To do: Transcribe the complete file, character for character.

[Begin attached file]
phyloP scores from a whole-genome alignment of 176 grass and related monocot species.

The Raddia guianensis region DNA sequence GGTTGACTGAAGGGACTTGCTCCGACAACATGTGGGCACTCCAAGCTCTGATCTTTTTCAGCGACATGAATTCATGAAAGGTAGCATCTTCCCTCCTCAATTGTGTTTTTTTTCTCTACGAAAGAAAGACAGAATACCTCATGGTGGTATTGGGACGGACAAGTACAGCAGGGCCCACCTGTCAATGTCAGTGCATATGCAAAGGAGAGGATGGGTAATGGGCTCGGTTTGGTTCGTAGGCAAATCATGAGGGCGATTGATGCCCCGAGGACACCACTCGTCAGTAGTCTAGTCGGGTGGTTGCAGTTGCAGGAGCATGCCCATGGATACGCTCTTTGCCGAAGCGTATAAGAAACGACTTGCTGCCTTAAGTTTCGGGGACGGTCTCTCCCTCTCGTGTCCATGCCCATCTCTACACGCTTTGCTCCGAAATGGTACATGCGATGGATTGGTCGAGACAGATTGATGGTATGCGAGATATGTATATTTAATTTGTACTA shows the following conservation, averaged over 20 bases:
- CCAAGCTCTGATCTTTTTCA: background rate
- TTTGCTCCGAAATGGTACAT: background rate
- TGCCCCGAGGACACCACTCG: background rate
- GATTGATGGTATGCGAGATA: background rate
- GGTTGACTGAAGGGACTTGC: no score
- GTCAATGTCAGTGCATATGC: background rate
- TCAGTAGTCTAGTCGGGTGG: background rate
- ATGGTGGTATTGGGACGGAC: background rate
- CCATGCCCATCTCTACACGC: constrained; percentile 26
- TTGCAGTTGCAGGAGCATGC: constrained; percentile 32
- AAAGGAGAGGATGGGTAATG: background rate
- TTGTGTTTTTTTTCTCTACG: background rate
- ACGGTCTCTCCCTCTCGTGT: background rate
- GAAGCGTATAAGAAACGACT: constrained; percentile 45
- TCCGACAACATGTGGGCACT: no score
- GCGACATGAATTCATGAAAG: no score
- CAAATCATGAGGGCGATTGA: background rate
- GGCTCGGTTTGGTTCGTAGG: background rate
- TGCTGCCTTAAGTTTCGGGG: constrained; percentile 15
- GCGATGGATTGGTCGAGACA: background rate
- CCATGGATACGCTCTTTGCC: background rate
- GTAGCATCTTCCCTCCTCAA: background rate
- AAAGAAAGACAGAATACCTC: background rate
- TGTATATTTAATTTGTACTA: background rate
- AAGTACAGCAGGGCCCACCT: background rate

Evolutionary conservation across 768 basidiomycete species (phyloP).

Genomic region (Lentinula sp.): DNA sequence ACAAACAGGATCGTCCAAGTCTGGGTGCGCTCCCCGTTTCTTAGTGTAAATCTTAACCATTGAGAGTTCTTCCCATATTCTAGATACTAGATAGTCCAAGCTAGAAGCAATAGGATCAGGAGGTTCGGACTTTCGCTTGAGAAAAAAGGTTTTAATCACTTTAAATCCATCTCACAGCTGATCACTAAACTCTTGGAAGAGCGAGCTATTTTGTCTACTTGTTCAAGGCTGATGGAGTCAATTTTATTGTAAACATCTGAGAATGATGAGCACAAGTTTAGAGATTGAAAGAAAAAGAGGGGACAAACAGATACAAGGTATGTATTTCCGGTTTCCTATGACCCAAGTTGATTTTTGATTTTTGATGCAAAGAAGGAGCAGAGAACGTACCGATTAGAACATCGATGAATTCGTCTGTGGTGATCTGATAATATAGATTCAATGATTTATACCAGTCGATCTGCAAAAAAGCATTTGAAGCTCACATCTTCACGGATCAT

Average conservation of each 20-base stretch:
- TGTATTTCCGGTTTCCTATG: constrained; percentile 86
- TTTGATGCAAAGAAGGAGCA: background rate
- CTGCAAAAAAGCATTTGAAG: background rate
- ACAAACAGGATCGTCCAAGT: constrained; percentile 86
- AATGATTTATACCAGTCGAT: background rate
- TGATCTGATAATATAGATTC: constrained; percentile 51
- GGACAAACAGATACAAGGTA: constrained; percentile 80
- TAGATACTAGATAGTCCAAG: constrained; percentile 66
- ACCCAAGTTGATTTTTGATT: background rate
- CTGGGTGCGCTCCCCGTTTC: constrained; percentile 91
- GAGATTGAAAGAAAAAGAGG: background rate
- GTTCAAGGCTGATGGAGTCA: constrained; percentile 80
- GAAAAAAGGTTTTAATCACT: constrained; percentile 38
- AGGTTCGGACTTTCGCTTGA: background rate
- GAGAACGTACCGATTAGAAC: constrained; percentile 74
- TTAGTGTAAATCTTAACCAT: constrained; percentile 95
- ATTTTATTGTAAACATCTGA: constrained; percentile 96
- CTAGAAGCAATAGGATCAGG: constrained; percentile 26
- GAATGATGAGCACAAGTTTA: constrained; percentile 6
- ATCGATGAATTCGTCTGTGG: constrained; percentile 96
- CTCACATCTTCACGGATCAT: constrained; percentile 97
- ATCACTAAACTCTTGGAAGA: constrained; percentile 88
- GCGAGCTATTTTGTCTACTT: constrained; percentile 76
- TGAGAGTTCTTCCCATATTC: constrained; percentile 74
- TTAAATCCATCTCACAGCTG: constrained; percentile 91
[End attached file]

phyloP scores from a whole-genome alignment of 176 grass and related monocot species.

The Raddia guianensis region DNA sequence GGTTGACTGAAGGGACTTGCTCCGACAACATGTGGGCACTCCAAGCTCTGATCTTTTTCAGCGACATGAATTCATGAAAGGTAGCATCTTCCCTCCTCAATTGTGTTTTTTTTCTCTACGAAAGAAAGACAGAATACCTCATGGTGGTATTGGGACGGACAAGTACAGCAGGGCCCACCTGTCAATGTCAGTGCATATGCAAAGGAGAGGATGGGTAATGGGCTCGGTTTGGTTCGTAGGCAAATCATGAGGGCGATTGATGCCCCGAGGACACCACTCGTCAGTAGTCTAGTCGGGTGGTTGCAGTTGCAGGAGCATGCCCATGGATACGCTCTTTGCCGAAGCGTATAAGAAACGACTTGCTGCCTTAAGTTTCGGGGACGGTCTCTCCCTCTCGTGTCCATGCCCATCTCTACACGCTTTGCTCCGAAATGGTACATGCGATGGATTGGTCGAGACAGATTGATGGTATGCGAGATATGTATATTTAATTTGTACTA shows the following conservation, averaged over 20 bases:
- CCAAGCTCTGATCTTTTTCA: background rate
- TTTGCTCCGAAATGGTACAT: background rate
- TGCCCCGAGGACACCACTCG: background rate
- GATTGATGGTATGCGAGATA: background rate
- GGTTGACTGAAGGGACTTGC: no score
- GTCAATGTCAGTGCATATGC: background rate
- TCAGTAGTCTAGTCGGGTGG: background rate
- ATGGTGGTATTGGGACGGAC: background rate
- CCATGCCCATCTCTACACGC: constrained; percentile 26
- TTGCAGTTGCAGGAGCATGC: constrained; percentile 32
- AAAGGAGAGGATGGGTAATG: background rate
- TTGTGTTTTTTTTCTCTACG: background rate
- ACGGTCTCTCCCTCTCGTGT: background rate
- GAAGCGTATAAGAAACGACT: constrained; percentile 45
- TCCGACAACATGTGGGCACT: no score
- GCGACATGAATTCATGAAAG: no score
- CAAATCATGAGGGCGATTGA: background rate
- GGCTCGGTTTGGTTCGTAGG: background rate
- TGCTGCCTTAAGTTTCGGGG: constrained; percentile 15
- GCGATGGATTGGTCGAGACA: background rate
- CCATGGATACGCTCTTTGCC: background rate
- GTAGCATCTTCCCTCCTCAA: background rate
- AAAGAAAGACAGAATACCTC: background rate
- TGTATATTTAATTTGTACTA: background rate
- AAGTACAGCAGGGCCCACCT: background rate

Evolutionary conservation across 768 basidiomycete species (phyloP).

Genomic region (Lentinula sp.): DNA sequence ACAAACAGGATCGTCCAAGTCTGGGTGCGCTCCCCGTTTCTTAGTGTAAATCTTAACCATTGAGAGTTCTTCCCATATTCTAGATACTAGATAGTCCAAGCTAGAAGCAATAGGATCAGGAGGTTCGGACTTTCGCTTGAGAAAAAAGGTTTTAATCACTTTAAATCCATCTCACAGCTGATCACTAAACTCTTGGAAGAGCGAGCTATTTTGTCTACTTGTTCAAGGCTGATGGAGTCAATTTTATTGTAAACATCTGAGAATGATGAGCACAAGTTTAGAGATTGAAAGAAAAAGAGGGGACAAACAGATACAAGGTATGTATTTCCGGTTTCCTATGACCCAAGTTGATTTTTGATTTTTGATGCAAAGAAGGAGCAGAGAACGTACCGATTAGAACATCGATGAATTCGTCTGTGGTGATCTGATAATATAGATTCAATGATTTATACCAGTCGATCTGCAAAAAAGCATTTGAAGCTCACATCTTCACGGATCAT

Average conservation of each 20-base stretch:
- TGTATTTCCGGTTTCCTATG: constrained; percentile 86
- TTTGATGCAAAGAAGGAGCA: background rate
- CTGCAAAAAAGCATTTGAAG: background rate
- ACAAACAGGATCGTCCAAGT: constrained; percentile 86
- AATGATTTATACCAGTCGAT: background rate
- TGATCTGATAATATAGATTC: constrained; percentile 51
- GGACAAACAGATACAAGGTA: constrained; percentile 80
- TAGATACTAGATAGTCCAAG: constrained; percentile 66
- ACCCAAGTTGATTTTTGATT: background rate
- CTGGGTGCGCTCCCCGTTTC: constrained; percentile 91
- GAGATTGAAAGAAAAAGAGG: background rate
- GTTCAAGGCTGATGGAGTCA: constrained; percentile 80
- GAAAAAAGGTTTTAATCACT: constrained; percentile 38
- AGGTTCGGACTTTCGCTTGA: background rate
- GAGAACGTACCGATTAGAAC: constrained; percentile 74
- TTAGTGTAAATCTTAACCAT: constrained; percentile 95
- ATTTTATTGTAAACATCTGA: constrained; percentile 96
- CTAGAAGCAATAGGATCAGG: constrained; percentile 26
- GAATGATGAGCACAAGTTTA: constrained; percentile 6
- ATCGATGAATTCGTCTGTGG: constrained; percentile 96
- CTCACATCTTCACGGATCAT: constrained; percentile 97
- ATCACTAAACTCTTGGAAGA: constrained; percentile 88
- GCGAGCTATTTTGTCTACTT: constrained; percentile 76
- TGAGAGTTCTTCCCATATTC: constrained; percentile 74
- TTAAATCCATCTCACAGCTG: constrained; percentile 91